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Fowler v. Madison

Supreme Court of New Hampshire Carroll
Mar 11, 1875
55 N.H. 171 (N.H. 1875)


Decided March 11, 1875.

Evidence that a party declared that he would not do a certain act is not admissible for the purpose of proving that he did not afterwards do that act.

CASE, to recover damages occasioned by alleged defects in a highway. Plea, the general issue. In the fourth count in the declaration, the plaintiff claimed to recover damages for injuries to himself and horse, December 19, 1872, occasioned by the road being blocked with snow.

The defendants introduced evidence tending to show that, December 16, 1872, they employed one Henry J. Banks, of Ossipee, to keep the road open through the winter season; that said Banks died in January, 1873; and that he, on December 16 and 19, and also between December 19 and his death, by his men and teams, broke out said road, for which the town, in the spring of 1873, paid his executrix the sum of $25. After December 16 it did not appear that the town did anything about keeping the road open, except what it did through said Banks during the lifetime of said Banks.

The plaintiff introduced as a witness one Ephraim Knox, who testified that he passed over the road between December 16 and 20, and found it drifted full of snow, and that his sleigh was overturned and broken. The plaintiff then offered to show by Knox that he (Knox) had a conversation with said Banks subsequent to the time the town claimed to have hired him to keep the road open, and that he (Banks) said he would not do it. The court excluded the evidence, and the plaintiff excepted.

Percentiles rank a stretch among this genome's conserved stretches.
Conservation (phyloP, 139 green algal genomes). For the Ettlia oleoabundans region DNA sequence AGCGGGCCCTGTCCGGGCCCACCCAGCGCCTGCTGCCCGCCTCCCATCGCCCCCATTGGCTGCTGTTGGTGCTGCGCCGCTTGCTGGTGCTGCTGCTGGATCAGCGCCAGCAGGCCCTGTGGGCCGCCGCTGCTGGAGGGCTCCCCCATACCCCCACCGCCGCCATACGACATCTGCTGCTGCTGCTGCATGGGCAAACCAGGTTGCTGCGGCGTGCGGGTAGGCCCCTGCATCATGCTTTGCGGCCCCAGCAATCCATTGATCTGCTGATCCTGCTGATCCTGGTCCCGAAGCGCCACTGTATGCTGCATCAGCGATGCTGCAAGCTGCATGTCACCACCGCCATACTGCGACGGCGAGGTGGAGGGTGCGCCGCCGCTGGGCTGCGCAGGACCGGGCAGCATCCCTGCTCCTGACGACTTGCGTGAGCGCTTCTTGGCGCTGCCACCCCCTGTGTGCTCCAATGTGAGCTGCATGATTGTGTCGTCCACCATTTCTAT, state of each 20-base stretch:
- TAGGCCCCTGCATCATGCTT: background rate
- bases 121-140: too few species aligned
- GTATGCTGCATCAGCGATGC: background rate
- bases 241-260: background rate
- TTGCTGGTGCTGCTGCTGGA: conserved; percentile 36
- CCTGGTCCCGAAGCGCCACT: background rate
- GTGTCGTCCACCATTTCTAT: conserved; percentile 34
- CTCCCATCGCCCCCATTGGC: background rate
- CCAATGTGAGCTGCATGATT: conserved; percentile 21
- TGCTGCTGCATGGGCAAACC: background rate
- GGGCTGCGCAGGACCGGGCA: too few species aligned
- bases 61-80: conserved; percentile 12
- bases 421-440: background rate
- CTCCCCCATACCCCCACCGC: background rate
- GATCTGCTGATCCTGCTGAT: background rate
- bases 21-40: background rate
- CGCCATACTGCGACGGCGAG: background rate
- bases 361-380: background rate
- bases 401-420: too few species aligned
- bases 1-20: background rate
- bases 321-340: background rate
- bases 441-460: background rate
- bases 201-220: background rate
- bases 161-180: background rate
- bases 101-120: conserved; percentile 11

Verdict for the defendants on all the counts. Motion by the plaintiff to set the same aside and for a new trial. Case transferred.

F. Hobbs, J. H. Hobbs, and B. C. Carter, for the plaintiff.

Copeland and Blaisdell, for the defendants.

In Bell v. Woodward, 47 N.H. 539, it was held that "A's declaration, soon after the purchase of a farm," that he bought it for B, "is not evidence to show that A did not afterwards live upon the farm and carry it on." The learned judge who delivered the opinion of the court said, — "The testimony of J. B. F. Woodward was irrelevant. The purpose for which Joshua Woodward bought the farm has no legal tendency to show what he did or did not do with the farm after the purchase."

This case is authority, if any authority were needed other than the principles of common sense, to show that the testimony was rightly excluded.

LADD, J., concurred.

The declaration of Banks, as to his intention concerning the breaking and keeping open the road, is immaterial and cannot bind the defendants.

If it were at the time a truthful expression of his intention, non constat that his intention may not have changed during a subsequent period, in which he may have performed his duty under his contract with the town. Non constat, also, that the dereliction of Banks may not have led to the employment by the town of somebody else to perform the same service.

The question was, whether the highway was defective at the time the plaintiff sustained an injury, and not what Banks may have said about his intentions concerning the road before, upon, or after the accident. He was not the agent of the town to bind them by any admission of their liability.

Judgment on the verdict.

Summaries of

Fowler v. Madison

Supreme Court of New Hampshire Carroll
Mar 11, 1875
55 N.H. 171 (N.H. 1875)
Case details for

Fowler v. Madison

Case Details

Full title:FOWLER v. MADISON

Court:Supreme Court of New Hampshire Carroll

Date published: Mar 11, 1875


55 N.H. 171 (N.H. 1875)

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